Tropics remain active ahead of peak hurricane season, heat returns South
Hurricane Dorian may have transitioned to a post-tropical cyclone but three more systems are developing in the Atlantic Ocean ahead of the peak of hurricane season.
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Tropical Storm Gabrielle remains in the open Atlantic. She will begin to take a more easterly track tonight through Monday. Going through the week, she may impact northern portions of Ireland and the UK as a post tropical cyclone.
Two other systems are also being monitored for development over the next five days. One has a low chance of developing into a tropical cyclone and the other has a moderate chance of developing into a tropical cyclone.
Dorian is now a post-tropical cyclone but that does not mean that it is any less destructive. Storm surge, rough surf, heavy rain and gusty winds will continue to impact Nova Scotia today. Dorian is still unleashing hurricane force winds which extend 90 miles from its center.
The rest of the country, however, will remain relatively quiet for the day ahead.
Portions of Louisiana, Mississippi, Alabama and the Florida panhandle are under a Heat Advisory through this evening as heat index values will reach 105°F or more. High temperatures could be challenging or breaking records across the South through Monday.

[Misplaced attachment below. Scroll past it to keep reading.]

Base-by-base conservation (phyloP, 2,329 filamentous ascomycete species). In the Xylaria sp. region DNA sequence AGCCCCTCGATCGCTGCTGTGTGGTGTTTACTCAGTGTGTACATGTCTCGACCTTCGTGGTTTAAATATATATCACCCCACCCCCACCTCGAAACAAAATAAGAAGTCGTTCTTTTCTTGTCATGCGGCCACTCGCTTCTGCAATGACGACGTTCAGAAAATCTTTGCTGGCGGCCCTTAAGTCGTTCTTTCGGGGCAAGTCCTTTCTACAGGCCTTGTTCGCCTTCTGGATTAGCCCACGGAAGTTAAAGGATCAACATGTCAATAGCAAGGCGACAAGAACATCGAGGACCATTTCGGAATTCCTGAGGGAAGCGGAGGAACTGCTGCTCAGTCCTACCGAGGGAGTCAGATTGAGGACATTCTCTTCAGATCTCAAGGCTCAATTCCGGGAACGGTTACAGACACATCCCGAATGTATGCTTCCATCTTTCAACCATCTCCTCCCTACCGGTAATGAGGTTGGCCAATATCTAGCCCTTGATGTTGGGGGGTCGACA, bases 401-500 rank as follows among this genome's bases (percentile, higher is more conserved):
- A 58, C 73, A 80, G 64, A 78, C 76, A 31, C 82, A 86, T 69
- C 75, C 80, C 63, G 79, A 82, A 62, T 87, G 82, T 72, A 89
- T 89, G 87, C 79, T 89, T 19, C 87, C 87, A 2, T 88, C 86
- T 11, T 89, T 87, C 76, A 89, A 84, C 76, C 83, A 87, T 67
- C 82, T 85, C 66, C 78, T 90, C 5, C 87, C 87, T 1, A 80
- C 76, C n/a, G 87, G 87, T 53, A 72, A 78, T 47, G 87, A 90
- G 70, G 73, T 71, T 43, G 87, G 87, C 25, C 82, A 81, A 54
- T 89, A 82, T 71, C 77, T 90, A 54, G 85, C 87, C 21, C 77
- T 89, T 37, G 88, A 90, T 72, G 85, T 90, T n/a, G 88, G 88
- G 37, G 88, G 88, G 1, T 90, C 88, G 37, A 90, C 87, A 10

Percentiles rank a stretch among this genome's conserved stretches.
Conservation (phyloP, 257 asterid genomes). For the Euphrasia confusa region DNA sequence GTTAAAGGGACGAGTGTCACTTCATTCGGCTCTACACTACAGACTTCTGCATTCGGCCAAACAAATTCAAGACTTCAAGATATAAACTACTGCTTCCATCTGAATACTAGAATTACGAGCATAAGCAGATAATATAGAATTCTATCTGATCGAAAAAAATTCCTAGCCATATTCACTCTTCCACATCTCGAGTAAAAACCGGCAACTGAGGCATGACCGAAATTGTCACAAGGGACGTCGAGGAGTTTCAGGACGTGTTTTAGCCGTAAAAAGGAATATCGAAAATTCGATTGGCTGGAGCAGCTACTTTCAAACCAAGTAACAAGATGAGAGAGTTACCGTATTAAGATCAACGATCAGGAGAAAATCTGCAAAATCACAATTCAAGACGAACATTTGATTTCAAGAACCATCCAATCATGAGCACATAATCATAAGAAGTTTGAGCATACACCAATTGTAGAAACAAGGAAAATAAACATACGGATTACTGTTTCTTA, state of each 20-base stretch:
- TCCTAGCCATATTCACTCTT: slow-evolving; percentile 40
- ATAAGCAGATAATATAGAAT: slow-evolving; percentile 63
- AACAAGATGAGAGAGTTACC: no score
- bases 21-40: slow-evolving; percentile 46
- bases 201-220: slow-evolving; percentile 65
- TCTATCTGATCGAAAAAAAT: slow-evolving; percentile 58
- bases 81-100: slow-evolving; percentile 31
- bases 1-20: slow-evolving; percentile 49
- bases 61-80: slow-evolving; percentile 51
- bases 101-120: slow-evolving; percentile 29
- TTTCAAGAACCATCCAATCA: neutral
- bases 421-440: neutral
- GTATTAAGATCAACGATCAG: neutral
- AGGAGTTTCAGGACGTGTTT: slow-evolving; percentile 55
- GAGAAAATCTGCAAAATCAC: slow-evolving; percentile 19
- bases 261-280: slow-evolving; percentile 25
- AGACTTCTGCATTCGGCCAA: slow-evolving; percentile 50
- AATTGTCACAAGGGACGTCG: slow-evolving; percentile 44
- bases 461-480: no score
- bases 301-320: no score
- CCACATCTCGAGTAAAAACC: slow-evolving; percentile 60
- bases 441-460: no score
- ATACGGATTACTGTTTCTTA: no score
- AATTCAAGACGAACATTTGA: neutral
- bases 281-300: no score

Showers and Thunderstorms develop this evening along a frontal boundary. Rain could be heavy at times on Monday as the system tracks to the northeast, impacting North Dakota, South Dakota, Minnesota & Wisconsin.
Through early Tuesday morning, locally heavy rainfall across parts of South Dakota, Minnesota & Wisconsin could result in 2 to 3 inches or more in rain totals. This could potentially trigger flash flooding.
Shifting the focus further to the west, Red Flag Warnings are up for Utah and northwestern Arizona through this evening. A Fire Weather Watch is in effect for southern Nevada for Monday morning through Monday evening. Relative humidity is as low as 12% in the region with the threat for wind gusts up to 40 mph. This means that any fires that do develop will spread rapidly.
There are currently 22 large, uncontained wildfires across the U.S.; with three of those fires located in Alaska alone.